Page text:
CSS Text

You can alter the size and shape of the text on a web page with a range of properties, outlined below:

font-family:

This is the font itself, such as Times New Roman, Arial, or Verdana.

The font you specify must be on the user’s computer, so there is little point in using obscure fonts. There are a select few ‘safe‘ fonts (the most commonly used are arial, verdana and times new roman), but you can specify more than one font, separated by commas. The purpose of this is that if the user does not have the first font you specify, the browser will go through the list until it finds one it does have. This is useful because different computers sometimes have different fonts installed. So font-family: arial, helvetica, for example, is used so that similar fonts are used on PC (which traditionally has arial, but not helvetica) and Apple Mac (which, traditionally, does not have arial and so helvetica, which it does normally have, will be used).

Note: if the name of a font is more than one word, it should be put in quotation marks, such as font-family: "Times New Roman".

font-size:

The size of the font. Be careful with this – text such as headings should not just be a paragraph in a large font; you should still use headings (h1, h2 etc.) even though, in practice, you could make the font-size of a paragraph larger than that of a heading (not recommended for sensible people).

font-weight:

This states whether the text is bold or not. In practice this usually only works as font-weight: bold or font-weight: normal. In theory it can also be bolder, lighter, 100, 200, 300, 400, 500, 600, 700, 800 or 900, but seeing as many browsers shake their heads and say “I don’t think so”, it’s safer to stick with bold and normal.

font-style:

This states whether the text is italic or not. It can be font-style: italic or font-style: normal.

text-decoration:

This states whether the text is underlined or not. This can be:

  • text-decoration: overline, which places a line above the text.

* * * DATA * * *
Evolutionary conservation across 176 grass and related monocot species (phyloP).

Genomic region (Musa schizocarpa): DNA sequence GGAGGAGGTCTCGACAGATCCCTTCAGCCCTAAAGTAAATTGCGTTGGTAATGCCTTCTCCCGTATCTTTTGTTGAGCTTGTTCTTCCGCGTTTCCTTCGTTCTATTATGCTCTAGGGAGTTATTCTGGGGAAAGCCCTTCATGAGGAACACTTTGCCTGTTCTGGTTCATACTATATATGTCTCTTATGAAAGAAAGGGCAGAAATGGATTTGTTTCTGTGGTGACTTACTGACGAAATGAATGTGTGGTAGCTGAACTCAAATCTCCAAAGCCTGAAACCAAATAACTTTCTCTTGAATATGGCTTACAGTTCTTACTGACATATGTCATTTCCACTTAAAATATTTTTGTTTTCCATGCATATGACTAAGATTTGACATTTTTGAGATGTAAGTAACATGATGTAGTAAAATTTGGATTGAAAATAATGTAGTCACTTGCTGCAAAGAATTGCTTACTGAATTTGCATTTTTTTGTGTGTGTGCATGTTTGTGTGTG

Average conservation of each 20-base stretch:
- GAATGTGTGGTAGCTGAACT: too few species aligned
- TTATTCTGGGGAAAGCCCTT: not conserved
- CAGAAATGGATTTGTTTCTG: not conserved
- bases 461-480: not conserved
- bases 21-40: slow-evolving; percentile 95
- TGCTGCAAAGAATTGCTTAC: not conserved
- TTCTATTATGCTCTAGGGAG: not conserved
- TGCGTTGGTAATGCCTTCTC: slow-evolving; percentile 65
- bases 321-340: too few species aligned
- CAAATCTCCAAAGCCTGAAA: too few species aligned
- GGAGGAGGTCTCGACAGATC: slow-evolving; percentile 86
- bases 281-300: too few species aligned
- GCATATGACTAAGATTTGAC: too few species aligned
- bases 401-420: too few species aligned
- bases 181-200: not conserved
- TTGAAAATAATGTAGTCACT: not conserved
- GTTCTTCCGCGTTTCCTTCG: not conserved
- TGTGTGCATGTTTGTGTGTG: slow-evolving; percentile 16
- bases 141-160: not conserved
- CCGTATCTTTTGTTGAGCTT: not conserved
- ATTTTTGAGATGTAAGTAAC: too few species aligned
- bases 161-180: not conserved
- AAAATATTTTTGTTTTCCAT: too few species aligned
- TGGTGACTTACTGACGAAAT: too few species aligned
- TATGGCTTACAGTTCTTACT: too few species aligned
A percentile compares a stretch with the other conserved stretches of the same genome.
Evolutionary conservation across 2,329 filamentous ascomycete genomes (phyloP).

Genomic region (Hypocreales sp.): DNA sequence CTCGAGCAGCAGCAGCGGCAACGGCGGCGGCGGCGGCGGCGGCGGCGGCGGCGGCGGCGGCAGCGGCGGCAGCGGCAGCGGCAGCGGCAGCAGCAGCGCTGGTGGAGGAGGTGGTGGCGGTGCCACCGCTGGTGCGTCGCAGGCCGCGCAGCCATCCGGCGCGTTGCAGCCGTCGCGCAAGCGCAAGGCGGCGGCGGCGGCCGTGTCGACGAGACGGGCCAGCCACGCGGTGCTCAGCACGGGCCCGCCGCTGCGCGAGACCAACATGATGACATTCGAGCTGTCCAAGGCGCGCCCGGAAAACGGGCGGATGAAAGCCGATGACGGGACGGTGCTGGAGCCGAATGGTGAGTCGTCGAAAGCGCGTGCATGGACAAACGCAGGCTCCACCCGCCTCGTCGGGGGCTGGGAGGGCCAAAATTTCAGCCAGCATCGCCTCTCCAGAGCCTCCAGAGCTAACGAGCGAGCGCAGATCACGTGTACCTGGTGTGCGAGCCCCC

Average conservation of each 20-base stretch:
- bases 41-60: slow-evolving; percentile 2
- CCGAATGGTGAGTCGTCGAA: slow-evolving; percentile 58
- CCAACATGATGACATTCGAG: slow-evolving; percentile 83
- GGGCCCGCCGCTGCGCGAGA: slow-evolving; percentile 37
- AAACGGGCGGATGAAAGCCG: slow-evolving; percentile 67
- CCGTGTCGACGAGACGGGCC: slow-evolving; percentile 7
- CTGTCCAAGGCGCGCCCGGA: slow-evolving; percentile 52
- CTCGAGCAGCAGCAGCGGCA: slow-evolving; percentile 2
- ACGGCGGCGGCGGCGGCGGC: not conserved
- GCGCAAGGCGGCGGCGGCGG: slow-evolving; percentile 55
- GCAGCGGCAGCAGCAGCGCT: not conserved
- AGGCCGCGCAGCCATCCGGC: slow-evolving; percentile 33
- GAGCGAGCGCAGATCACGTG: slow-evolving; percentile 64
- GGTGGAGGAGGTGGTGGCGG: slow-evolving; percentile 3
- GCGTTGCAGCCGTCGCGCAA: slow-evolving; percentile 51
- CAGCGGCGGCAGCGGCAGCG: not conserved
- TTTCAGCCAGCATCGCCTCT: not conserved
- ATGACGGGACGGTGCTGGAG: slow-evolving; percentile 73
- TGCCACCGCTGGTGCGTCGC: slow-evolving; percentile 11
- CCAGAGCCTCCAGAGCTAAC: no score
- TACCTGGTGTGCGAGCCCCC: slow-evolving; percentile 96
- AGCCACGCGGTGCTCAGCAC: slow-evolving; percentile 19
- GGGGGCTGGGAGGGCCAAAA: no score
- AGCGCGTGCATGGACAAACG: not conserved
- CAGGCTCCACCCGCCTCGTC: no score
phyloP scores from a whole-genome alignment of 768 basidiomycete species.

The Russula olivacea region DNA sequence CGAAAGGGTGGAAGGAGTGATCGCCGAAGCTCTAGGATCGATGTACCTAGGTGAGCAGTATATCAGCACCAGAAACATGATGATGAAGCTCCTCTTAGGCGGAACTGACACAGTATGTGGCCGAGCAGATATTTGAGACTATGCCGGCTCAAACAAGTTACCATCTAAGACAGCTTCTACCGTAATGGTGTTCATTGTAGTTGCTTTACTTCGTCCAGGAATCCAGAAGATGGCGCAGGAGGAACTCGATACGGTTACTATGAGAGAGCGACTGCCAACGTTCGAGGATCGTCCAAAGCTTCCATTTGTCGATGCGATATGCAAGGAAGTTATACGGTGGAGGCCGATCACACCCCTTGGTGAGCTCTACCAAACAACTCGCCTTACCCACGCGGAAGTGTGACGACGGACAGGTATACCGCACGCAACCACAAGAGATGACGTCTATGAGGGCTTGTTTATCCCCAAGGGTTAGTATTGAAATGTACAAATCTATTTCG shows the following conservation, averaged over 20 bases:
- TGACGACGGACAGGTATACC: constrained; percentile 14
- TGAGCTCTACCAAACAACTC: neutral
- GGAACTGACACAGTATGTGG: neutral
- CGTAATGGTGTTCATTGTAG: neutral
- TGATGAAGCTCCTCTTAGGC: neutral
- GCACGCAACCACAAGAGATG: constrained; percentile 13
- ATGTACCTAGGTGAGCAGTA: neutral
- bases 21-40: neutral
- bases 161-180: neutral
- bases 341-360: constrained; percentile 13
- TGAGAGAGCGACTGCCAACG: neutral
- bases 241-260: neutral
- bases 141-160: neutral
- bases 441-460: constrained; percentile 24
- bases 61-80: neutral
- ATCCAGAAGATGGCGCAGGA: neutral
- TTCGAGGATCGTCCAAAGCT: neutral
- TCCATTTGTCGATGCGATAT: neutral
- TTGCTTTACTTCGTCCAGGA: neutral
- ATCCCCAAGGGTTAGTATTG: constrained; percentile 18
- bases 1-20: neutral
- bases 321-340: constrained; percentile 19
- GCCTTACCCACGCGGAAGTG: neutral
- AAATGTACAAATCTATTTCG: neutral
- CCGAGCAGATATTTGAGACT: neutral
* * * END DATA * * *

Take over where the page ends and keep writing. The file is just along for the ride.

• text-decoration: line-through, strike-through, which puts a line through the text.
  • text-decoration: underline should only be used for links because users generally expect underlined text to be links.

This property is usually used to decorate links, such as specifying no underline with text-decoration: none.

text-transform:

This will change the case of the text.

  • text-transform: capitalize turns the first letter of every word into uppercase.
  • text-transform: uppercase turns everything into uppercase.
  • text-transform: lowercase turns everything into lowercase.
  • text-transform: none I’ll leave for you to work out.
 
body {
        font-family: arial, helvetica, sans-serif;
        font-size: 0.8em;
}
 
h1 {
        font-size: 2em;
}
 
h2 {
        font-size: 1.5em;
}
 
a {
        text-decoration: none;
}
 
strong {
        font-style: italic;
        text-transform: uppercase;
}

Text spacing:

The letter-spacing and word-spacing properties are for spacing between letters or words. The value can be a length or normal.

The line-height property sets the height of the lines in an element, such as a paragraph, without adjusting the size of the font. It can be a number (which specifies a multiple of the font size, so ‘2’ will be two times the font size, for example), a length, a percentage or normal.

The text-align property will align the text inside an element to left, right, center or justify.

The text-indent property will indent the first line of a paragraph, for example, to a given length or percentage. This is a style traditionally used in print, but rarely in digital media such as the web.

 
p {
        letter-spacing: 0.5em;
        word-spacing: 2em;
        line-height: 1.5;
        text-align: center;
}

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